To fans of Marvel Comics, the answer to the question, “how come only Thor can lift his hammer?” is “actually, whoever is worthy can lift it” (especially this guy), but also “magic.” The Marvel Cinematic Universe, however, is one that conflates magic and science as basically the same thing, opening up how Mjolnir bestows its worthiness to explanation in (highly theoretical) real-world terms. Physicist Jim Kakalios, writing for Wired, explains:

Most likely [the hammer] is taking some complex biological and psychological profile that calculates the “worthiness” of whoever is trying to lift the hammer. This is consistent with the scene in the clip where Steve Rogers (Captain America) is able to move the hammer (albeit slightly), while Tony Stark and Jim Rhodes, using thruster-assisted Iron Man and Iron Patriot gloves, are unable to budge Mjolnir at all.

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Which is all well and good, but doesn’t necessarily explain why The Hulk can’t lift it. But Kakalios has an answer for that too.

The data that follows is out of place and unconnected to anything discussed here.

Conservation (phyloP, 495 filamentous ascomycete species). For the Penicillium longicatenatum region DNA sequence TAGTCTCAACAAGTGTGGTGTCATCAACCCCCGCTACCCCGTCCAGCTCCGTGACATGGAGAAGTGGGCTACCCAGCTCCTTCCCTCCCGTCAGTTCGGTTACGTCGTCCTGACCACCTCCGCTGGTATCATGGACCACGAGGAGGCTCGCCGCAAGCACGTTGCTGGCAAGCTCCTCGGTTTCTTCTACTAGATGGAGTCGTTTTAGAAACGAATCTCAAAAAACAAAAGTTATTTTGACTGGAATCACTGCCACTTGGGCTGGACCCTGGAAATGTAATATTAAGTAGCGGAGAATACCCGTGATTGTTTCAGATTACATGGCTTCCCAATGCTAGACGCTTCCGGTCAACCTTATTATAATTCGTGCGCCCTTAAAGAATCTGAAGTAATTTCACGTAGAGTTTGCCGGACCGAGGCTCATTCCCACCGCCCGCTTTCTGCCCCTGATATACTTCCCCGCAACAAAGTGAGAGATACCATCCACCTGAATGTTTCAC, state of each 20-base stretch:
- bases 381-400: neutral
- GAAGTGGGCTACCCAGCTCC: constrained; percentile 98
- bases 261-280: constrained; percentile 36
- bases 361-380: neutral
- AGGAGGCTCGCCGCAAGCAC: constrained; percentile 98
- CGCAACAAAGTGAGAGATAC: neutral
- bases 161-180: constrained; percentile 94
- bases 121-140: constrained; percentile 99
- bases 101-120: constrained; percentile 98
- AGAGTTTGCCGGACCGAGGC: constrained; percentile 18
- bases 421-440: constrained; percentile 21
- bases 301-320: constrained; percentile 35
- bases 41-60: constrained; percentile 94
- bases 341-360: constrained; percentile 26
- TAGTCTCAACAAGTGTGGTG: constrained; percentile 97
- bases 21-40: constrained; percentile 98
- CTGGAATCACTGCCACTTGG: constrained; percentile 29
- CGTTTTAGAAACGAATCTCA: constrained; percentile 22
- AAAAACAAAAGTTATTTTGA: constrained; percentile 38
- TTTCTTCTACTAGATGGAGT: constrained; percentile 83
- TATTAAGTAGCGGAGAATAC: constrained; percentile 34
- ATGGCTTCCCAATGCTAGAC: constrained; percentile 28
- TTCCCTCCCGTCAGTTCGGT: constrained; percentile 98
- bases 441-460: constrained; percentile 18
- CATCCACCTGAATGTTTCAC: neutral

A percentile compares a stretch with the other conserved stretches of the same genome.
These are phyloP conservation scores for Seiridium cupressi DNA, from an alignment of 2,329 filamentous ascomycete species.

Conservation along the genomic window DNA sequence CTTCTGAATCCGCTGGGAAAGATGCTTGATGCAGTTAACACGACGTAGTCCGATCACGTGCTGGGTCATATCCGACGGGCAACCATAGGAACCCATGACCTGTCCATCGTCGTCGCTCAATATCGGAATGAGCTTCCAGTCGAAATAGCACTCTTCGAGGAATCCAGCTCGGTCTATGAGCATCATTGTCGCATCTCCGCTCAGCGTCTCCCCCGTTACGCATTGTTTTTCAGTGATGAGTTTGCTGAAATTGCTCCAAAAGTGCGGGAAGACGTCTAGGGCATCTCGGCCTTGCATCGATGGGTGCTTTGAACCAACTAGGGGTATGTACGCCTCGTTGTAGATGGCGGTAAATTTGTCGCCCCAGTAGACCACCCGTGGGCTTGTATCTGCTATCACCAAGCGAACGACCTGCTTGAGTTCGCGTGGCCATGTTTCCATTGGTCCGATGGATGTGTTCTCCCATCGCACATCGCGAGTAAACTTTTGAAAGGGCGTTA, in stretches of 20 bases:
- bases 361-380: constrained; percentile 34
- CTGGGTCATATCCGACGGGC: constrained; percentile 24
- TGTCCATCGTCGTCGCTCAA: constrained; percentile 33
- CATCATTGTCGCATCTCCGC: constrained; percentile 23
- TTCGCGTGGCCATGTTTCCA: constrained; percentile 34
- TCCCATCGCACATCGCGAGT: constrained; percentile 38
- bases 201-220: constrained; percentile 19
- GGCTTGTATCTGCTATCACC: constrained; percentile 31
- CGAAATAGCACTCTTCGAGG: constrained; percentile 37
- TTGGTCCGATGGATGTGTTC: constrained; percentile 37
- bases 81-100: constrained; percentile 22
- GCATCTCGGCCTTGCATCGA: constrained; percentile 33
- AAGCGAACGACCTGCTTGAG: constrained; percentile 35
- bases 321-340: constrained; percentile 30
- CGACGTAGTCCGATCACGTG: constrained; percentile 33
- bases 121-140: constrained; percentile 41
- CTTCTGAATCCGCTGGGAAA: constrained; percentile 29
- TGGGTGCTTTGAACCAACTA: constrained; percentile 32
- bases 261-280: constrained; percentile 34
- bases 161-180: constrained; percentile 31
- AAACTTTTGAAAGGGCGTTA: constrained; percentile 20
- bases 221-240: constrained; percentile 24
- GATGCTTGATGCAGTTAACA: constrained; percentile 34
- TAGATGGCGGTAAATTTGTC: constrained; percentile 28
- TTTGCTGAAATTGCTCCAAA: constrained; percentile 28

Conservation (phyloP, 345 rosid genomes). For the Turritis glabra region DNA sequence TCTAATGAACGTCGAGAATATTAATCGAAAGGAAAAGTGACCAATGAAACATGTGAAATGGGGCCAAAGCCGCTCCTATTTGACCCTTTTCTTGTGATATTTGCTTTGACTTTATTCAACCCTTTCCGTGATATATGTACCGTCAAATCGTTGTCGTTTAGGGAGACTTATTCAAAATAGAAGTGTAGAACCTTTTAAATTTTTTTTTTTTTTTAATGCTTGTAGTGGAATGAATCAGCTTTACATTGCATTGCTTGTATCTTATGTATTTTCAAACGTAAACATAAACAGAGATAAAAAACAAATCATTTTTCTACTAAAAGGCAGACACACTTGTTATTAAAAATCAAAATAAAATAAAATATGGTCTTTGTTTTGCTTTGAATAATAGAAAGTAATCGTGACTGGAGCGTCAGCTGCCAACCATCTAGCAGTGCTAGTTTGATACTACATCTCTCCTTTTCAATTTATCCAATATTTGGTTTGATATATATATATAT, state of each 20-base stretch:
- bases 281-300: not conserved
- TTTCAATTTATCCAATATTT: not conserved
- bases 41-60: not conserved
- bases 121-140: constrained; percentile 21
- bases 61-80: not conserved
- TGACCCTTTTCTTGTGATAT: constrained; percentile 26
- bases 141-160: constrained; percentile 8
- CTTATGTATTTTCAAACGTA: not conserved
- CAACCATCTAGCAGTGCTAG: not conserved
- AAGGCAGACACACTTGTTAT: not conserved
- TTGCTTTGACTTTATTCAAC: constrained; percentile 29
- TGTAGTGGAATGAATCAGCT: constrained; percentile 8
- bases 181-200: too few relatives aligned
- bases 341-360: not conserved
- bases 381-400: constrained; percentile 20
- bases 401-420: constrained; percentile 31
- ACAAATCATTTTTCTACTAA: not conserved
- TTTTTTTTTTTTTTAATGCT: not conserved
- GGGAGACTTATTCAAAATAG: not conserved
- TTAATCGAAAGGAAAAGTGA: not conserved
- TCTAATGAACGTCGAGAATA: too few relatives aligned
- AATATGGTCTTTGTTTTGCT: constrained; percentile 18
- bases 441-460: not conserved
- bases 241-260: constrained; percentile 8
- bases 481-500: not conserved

When Tony Stark tries to lift Mjolnir using his Iron Man glove, he exerts a large upward force, greater than its weight, and yet the hammer remains at rest. So where does the additional downward force come from? One can only conclude that a unique property of uru metal is that, under the proper stimulus, it can emit large quantities of gravitons. On Earth, these fundamental particles have not been experimentally confirmed to exist, but as stipulated, the Asgardians are ahead of us scientifically. Gravitons are conjectured to transmit the gravitational force, and if an object emits additional gravitons, it is equivalent to increasing its mass. Thus, when an “unworthy” person applies an upward force, the uru metal increases the hammer’s weight to exactly cancel this lift, and the hammer remains unmoved.

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So there it is. Gravitons and a combination of some kind of Asgardian nanotechnology determine whether a person is able to lift Thor’s hammer. There’s more at the link, including why Mjolnir is not made from neutron star matter (it would be too dense) and how the graviton theory could also explain the hammer’s ability to move mid-flight at Thor’s command—all of which is very grounded and scientific and not at all magical.

[via Wired]

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